If you are an experienced paralegal in Oregon—or satisfy any of the other foundational education requirements below—and are interested in finding out more, I encourage you to review the full requirements to apply for the LP program, which can be found on the Oregon State Bar’s website

Below is a summary of the Oregon Licensed Paralegal Program Application Requirements.

Foundational Education or Experience

Applicants must have at least one of the following: 

  • An associate’s degree or higher in paralegal studies from an accredited institution;
  • A bachelor’s degree or higher in any course of study;  
  • A juris doctor from an ABA-accredited law school; or
  • An approved education waiver.

Pre-Licensure Education Requirements

In addition, the applicant must complete 20 hours of specifically designated professional education during the 18 months prior to licensure, which includes such topics as: ethics, mandatory reporting, practice specific courses, and others. 

Recent Substantive Paralegal Experience 

Applicants must complete 1,500 hours of substantive paralegal experience during the 18 months prior to licensure (500 within the last 3 years), verified by their supervising attorney. For JD applicants, the hourly requirement is reduced to 750 hours of substantive paralegal experience. All applicants are also required to obtain specific experience in the practice area they are seeking licensure; 500 hours in family law and 250 in landlord/tenant.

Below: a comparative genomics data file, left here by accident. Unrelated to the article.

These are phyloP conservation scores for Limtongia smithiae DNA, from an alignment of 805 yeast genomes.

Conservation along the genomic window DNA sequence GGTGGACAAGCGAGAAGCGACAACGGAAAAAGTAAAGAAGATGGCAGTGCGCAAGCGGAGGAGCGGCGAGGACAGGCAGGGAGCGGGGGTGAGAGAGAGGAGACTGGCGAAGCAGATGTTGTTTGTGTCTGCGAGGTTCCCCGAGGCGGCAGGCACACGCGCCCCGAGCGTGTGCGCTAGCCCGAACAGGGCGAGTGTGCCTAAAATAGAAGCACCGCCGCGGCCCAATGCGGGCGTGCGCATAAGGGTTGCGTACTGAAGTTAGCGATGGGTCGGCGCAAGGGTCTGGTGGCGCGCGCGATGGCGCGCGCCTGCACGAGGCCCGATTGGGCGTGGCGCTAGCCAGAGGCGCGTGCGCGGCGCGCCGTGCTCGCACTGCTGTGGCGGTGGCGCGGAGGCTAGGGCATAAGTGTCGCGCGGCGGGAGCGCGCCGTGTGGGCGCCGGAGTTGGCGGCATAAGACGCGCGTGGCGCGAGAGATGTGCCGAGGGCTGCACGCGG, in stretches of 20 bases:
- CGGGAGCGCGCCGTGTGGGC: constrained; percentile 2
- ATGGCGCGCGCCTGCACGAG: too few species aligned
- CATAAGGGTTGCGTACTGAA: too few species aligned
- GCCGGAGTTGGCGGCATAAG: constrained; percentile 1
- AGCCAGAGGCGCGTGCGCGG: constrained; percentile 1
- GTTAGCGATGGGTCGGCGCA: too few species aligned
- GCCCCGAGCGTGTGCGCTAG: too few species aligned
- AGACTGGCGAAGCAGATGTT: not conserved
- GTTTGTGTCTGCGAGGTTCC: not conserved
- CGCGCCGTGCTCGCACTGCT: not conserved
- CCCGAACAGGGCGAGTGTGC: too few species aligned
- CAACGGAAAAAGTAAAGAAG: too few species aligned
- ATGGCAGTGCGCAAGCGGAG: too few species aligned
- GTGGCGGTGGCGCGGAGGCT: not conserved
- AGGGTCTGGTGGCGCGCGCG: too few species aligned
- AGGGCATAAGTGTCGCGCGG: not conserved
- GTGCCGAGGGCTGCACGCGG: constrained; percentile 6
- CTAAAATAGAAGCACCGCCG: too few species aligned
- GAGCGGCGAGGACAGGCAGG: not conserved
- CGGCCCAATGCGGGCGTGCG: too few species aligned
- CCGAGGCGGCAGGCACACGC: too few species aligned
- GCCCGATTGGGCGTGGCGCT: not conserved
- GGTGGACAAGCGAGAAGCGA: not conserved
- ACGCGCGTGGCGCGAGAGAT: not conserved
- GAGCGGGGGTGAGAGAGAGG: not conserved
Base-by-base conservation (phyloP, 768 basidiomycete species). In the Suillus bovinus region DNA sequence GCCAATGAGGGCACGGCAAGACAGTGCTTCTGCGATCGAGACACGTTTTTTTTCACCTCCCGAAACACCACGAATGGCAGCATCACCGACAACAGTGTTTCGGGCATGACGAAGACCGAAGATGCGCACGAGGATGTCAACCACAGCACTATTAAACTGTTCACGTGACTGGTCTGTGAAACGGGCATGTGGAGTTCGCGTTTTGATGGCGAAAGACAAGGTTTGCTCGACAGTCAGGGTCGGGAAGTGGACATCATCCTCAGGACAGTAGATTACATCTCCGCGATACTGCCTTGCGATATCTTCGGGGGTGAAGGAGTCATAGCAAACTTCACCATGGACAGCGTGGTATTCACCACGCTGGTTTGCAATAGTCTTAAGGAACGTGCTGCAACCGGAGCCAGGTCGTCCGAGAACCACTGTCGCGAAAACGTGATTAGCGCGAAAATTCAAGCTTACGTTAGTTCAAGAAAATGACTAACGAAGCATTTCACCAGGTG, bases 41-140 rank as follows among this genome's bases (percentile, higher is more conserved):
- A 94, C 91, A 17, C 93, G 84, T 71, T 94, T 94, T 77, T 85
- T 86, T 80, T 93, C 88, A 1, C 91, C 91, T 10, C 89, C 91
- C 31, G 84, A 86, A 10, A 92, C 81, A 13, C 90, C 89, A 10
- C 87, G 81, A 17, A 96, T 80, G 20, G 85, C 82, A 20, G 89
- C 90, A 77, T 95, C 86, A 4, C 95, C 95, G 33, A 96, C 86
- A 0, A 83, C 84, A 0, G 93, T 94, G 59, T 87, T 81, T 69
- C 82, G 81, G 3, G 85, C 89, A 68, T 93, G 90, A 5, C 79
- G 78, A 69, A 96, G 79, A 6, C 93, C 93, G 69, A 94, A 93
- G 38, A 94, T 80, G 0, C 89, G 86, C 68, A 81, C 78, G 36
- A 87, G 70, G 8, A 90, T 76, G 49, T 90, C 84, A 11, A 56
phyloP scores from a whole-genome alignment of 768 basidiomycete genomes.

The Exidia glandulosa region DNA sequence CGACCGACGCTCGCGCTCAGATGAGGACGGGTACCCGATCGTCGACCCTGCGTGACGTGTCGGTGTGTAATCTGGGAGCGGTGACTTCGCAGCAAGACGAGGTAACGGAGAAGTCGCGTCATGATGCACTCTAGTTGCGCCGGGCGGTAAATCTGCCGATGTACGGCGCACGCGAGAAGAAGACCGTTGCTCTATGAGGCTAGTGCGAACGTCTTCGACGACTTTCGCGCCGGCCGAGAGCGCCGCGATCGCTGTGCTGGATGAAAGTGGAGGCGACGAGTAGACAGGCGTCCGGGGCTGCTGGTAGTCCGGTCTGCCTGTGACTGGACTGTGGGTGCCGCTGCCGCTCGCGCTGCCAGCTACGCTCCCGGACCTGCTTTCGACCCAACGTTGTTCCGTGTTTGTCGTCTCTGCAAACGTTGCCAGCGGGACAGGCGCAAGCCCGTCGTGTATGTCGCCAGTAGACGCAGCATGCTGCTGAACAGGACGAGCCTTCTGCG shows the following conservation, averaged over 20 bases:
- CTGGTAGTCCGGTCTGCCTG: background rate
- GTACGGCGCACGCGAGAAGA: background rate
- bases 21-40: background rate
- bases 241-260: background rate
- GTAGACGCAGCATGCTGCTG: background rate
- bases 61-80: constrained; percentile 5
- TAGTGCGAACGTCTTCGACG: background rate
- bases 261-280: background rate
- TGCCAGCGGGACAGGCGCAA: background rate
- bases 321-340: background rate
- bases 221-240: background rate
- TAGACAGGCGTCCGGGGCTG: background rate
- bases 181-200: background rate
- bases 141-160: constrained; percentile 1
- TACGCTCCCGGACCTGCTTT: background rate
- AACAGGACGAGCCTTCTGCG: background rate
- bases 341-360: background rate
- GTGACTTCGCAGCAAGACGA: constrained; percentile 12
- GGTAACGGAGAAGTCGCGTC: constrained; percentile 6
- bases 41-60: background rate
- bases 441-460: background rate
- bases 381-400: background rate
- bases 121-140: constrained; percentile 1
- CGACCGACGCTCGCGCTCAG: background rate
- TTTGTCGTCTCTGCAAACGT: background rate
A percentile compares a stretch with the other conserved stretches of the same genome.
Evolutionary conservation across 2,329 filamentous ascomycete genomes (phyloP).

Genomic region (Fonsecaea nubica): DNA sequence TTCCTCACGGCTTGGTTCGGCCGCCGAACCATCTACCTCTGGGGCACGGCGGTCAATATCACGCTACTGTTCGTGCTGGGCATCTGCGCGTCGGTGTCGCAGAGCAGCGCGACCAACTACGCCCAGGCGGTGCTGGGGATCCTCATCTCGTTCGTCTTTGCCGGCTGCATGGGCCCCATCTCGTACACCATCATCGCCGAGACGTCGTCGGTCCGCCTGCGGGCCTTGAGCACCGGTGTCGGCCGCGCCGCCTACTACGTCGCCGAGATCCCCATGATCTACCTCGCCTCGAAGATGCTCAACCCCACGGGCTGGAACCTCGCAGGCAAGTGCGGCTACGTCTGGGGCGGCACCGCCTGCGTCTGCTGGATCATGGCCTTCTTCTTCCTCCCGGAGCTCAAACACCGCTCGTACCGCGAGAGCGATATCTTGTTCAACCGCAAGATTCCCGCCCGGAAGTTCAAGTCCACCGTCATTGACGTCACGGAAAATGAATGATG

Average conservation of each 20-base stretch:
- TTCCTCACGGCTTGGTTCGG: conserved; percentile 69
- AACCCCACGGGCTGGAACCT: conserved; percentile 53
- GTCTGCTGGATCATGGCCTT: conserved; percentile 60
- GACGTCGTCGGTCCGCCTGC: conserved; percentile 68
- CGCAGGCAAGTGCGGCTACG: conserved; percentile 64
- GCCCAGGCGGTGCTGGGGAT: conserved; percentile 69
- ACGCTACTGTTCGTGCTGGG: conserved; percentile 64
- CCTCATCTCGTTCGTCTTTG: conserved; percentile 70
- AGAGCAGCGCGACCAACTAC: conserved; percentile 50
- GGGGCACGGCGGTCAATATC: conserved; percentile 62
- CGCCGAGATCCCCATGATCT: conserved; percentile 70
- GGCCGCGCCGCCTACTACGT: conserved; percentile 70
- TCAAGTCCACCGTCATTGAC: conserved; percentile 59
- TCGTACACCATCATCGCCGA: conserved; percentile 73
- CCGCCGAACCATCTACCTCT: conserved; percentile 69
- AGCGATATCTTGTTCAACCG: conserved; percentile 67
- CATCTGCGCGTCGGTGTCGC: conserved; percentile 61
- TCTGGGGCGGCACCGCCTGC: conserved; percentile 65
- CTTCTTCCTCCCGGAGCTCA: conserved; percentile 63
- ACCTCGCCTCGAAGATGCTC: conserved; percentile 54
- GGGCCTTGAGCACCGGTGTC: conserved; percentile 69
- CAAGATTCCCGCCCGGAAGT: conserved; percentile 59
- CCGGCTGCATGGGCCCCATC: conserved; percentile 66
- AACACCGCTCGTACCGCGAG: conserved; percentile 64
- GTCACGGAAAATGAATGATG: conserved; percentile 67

*Substantive paralegal experience requires knowledge of legal concepts and processes that are customarily, but not exclusively, performed by a lawyer and do not include administrative functions.

Examinations—A 3-Pronged Assessment

One of the assessment prongs is the submission of a Portfolio of work, which includes twelve different artifacts (or documents) “substantially completed by the applicant, for the applicant’s education or employment.” The CoPA will assess these artifacts against the program’s core competencies, which include categories such as: document production, negotiation, litigation, client communications, professional responsibility, legal writing, legal research, to name a few.

Once an applicant has successfully completed the Portfolio Assessment, there are two additional examinations they must complete. One focuses on legal ethics/professional responsibility, and the other on the LP license scope of practice. For the first cohort of applicants, both exams will be held on the same day, though it is possible that some Oregon colleges will develop an approved ethics course, or the National Conference of Bar Examiners could play an exam role. In that case, the ethics/professional responsibility assessment could change in the future.